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Allama Iqbal Open University, Islamabad

Question No. 1: Suggest some listening and reading activities for early graders.



Listening is the ability to accurately receive and interpret messages in the communication process. Listening is key to all effective communication, without. The ability to listen effectively messages is easily misunderstood. Listening is one of the most important skills you can have (McNaughton et al., 2008).

3 basic skills of listening:

Effective listening has three modes: attentive listening, responsive listening, and active listening.

Importance of Listening skill:

Good listening skills are needed to develop empathy and understanding with the students and to assess whether they understand what they are being taught. Listening skills also help in negotiating with students and defusing any potential classroom conflicts. Active listening promotes mindful thinking, which can reduce anxiety and depression in students. It can also help students build relationships because as they engage themselves in conversation, their peers are more likely to view them as open and interested (Wolvin & Coakley, 2019).

Listening Activities for Early Graders:

Listening is one of the most important skills you can teach your child. Although it is often overlooked, it is actually easy to develop with simple games and activities. Here is a brief explanation of the importance of this skill, followed by simple listening activities and games.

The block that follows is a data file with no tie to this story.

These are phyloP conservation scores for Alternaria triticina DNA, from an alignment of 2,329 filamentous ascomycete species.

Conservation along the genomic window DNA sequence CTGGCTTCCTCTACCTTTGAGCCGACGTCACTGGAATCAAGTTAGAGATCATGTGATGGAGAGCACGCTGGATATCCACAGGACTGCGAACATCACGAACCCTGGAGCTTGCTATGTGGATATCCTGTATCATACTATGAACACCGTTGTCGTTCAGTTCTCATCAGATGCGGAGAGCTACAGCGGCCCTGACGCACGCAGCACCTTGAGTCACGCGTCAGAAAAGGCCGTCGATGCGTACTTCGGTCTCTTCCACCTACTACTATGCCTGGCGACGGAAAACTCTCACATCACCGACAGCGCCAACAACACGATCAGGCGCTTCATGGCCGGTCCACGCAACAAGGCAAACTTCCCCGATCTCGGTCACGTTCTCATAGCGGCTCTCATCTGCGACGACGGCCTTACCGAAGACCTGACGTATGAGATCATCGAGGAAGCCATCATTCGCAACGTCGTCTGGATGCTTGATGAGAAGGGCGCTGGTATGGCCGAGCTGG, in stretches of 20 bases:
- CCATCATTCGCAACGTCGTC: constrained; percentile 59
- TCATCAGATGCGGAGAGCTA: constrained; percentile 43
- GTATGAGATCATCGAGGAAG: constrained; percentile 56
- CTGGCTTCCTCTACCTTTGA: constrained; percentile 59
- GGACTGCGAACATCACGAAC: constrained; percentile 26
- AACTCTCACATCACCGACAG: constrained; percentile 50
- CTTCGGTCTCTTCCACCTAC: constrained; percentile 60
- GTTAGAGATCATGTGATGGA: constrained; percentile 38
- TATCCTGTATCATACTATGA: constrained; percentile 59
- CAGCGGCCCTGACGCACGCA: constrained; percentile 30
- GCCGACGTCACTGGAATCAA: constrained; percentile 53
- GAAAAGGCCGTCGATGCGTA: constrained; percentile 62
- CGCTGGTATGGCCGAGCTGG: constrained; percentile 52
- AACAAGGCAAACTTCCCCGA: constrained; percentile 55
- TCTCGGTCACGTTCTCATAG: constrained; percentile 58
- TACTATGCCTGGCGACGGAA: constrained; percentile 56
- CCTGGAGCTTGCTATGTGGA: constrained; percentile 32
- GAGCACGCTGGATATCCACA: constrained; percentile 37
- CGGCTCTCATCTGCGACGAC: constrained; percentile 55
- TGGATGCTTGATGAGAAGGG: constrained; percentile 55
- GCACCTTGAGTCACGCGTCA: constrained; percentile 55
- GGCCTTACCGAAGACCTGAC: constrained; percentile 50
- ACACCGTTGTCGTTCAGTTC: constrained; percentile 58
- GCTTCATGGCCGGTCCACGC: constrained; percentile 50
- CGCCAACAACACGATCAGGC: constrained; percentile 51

Broken Telephone:

The telephone game can be played around the dinner table or anytime when at least 3 members of your family are present. Start with single words if your child is very young and slowly move up to phrases, then entire sentences as your child becomes more competent at listening.Make up a word or sentence and whisper it into your child’s ear, who must whisper it to the next family member, who continues passing the message around the table. The last person to hear the message says it out loud. Also, change the order of who-whispers-to-who and allow your child to make up messages as well.

Musical Statues:

The Musical Statues game is another favourite that kids love. All you need is some music and a space to dance. Play the music and stop it every now and again. You and your child must both freeze as soon as the music stops. You will see the difference over time as your child refines their listening skills. Initially, it may take a while for your child to realize the music has paused and to stop dancing.

Go on a Listening Walk:

This game is great not only for developing listening skills but also for teaching mindfulness and avoiding spending all day listening to the jumble of thoughts in one’s head. Adults should do it too. Take your child for a walk in the garden, down the road or to the park. There are usually enough sounds in your garden! Tell each other all the sounds you hear leaves rustling, your dog barking, a car on the motorway, a bird chirping, a child yelling, a siren, etc.

How Many Things Did You Hear?